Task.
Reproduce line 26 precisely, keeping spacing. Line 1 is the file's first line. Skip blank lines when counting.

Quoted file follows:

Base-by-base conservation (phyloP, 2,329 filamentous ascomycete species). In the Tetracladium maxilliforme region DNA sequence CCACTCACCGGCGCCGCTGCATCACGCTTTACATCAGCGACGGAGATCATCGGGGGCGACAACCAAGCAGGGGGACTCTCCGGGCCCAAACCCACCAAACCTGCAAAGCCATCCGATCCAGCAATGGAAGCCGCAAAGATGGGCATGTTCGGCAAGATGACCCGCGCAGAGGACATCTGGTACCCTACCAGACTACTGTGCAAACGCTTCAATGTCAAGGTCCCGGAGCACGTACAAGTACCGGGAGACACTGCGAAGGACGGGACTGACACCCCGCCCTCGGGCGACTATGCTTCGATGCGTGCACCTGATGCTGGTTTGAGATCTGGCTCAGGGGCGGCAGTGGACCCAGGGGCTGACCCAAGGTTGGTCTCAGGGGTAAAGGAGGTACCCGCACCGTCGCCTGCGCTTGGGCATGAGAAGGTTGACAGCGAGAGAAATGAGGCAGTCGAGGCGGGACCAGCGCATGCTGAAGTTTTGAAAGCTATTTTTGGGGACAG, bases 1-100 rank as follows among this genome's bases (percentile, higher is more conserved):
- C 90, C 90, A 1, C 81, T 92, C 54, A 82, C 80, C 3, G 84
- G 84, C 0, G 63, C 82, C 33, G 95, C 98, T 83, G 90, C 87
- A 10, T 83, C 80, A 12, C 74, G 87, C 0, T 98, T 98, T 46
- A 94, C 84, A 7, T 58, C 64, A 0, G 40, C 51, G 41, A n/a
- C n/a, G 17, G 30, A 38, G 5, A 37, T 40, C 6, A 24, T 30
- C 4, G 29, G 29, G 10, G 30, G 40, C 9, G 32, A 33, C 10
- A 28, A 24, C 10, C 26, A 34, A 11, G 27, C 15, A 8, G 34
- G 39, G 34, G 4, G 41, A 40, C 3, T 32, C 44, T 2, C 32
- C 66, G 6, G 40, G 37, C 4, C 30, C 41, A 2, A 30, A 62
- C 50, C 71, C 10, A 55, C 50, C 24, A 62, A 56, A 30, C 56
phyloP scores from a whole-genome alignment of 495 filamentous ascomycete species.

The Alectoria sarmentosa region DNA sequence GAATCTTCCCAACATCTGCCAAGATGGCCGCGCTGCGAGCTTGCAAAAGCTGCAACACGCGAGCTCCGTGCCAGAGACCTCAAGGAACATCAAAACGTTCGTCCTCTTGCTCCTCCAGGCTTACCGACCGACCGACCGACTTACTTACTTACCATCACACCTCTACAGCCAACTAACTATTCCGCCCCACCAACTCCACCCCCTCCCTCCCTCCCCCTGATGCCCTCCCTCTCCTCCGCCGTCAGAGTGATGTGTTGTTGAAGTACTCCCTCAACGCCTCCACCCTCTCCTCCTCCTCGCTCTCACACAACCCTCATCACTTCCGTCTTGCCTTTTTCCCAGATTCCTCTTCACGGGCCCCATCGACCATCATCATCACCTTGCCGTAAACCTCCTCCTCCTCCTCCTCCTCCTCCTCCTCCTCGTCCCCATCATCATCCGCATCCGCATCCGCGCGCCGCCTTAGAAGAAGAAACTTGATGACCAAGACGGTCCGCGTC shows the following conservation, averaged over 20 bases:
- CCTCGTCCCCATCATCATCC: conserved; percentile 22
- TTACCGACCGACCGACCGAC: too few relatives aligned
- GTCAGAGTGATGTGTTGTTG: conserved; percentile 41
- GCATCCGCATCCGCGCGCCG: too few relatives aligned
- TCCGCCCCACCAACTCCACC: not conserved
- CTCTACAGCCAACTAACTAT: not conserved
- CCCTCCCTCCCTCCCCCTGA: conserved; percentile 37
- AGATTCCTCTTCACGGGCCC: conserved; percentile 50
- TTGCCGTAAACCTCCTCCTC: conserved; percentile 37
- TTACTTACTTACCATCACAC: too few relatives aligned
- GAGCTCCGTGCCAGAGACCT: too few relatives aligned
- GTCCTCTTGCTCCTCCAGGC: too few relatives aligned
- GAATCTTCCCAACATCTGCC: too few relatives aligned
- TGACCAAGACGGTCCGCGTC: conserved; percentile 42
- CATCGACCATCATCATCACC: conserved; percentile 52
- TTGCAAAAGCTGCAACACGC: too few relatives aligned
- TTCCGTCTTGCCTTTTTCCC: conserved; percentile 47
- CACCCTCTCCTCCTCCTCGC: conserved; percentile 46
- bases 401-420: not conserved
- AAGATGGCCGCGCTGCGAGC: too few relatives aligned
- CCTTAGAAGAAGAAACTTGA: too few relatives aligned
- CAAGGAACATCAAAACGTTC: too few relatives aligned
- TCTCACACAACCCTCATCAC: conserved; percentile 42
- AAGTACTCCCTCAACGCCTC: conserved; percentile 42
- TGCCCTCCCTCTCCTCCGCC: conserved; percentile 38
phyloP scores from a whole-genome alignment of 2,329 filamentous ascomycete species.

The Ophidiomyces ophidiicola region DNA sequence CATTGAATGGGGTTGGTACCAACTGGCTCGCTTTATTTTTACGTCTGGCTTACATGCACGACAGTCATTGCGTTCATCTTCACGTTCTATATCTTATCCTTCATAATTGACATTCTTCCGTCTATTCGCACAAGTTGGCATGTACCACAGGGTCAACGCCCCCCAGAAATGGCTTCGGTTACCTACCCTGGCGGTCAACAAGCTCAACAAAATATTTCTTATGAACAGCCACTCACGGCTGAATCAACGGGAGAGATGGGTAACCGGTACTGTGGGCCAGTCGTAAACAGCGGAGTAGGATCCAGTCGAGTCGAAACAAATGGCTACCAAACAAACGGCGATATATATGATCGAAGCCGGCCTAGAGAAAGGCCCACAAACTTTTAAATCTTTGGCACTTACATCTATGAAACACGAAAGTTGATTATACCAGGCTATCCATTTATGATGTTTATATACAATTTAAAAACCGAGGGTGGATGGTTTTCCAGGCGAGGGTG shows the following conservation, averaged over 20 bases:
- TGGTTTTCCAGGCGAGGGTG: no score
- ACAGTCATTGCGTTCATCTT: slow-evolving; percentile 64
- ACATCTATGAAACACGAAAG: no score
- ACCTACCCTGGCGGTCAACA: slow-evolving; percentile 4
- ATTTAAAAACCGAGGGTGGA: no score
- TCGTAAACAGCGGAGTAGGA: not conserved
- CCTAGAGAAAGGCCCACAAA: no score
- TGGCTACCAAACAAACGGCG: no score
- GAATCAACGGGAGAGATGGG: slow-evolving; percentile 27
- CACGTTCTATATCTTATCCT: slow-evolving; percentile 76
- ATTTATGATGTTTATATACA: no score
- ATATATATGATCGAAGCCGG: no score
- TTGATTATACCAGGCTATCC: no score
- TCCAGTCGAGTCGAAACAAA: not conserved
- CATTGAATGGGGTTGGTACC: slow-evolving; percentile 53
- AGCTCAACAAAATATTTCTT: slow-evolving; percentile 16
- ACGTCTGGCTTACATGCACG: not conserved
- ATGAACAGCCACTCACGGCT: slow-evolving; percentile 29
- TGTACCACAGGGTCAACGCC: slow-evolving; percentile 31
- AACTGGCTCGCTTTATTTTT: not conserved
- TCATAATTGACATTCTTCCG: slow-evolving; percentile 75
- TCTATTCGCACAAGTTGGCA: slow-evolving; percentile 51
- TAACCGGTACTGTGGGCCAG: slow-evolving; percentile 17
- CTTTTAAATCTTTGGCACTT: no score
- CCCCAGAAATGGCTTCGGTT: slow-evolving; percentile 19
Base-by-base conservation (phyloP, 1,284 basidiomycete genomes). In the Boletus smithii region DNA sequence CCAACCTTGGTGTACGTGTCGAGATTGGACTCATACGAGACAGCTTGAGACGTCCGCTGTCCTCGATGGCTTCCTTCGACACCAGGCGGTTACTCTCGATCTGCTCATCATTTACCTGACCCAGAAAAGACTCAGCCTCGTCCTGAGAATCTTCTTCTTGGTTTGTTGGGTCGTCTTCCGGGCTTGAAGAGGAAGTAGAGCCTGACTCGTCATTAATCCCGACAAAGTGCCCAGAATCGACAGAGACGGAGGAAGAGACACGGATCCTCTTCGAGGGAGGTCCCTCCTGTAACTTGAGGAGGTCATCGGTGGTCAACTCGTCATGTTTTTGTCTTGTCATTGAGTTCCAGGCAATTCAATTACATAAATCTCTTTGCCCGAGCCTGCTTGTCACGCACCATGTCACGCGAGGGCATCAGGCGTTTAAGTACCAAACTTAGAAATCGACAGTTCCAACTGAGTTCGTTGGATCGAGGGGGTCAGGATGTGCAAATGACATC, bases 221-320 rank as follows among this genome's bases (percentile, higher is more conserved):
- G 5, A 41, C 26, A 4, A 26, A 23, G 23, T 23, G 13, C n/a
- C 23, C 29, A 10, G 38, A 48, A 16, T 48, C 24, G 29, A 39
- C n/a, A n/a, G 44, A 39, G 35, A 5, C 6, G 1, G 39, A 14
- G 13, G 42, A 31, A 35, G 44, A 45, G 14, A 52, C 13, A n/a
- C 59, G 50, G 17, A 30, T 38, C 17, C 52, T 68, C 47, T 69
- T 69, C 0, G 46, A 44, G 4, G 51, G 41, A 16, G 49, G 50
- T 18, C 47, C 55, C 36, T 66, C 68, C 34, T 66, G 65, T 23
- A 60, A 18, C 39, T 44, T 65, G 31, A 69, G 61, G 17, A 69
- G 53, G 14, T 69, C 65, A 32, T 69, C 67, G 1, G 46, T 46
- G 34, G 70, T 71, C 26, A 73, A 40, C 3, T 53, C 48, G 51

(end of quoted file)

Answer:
- GAATCTTCCCAACATCTGCC: too few relatives aligned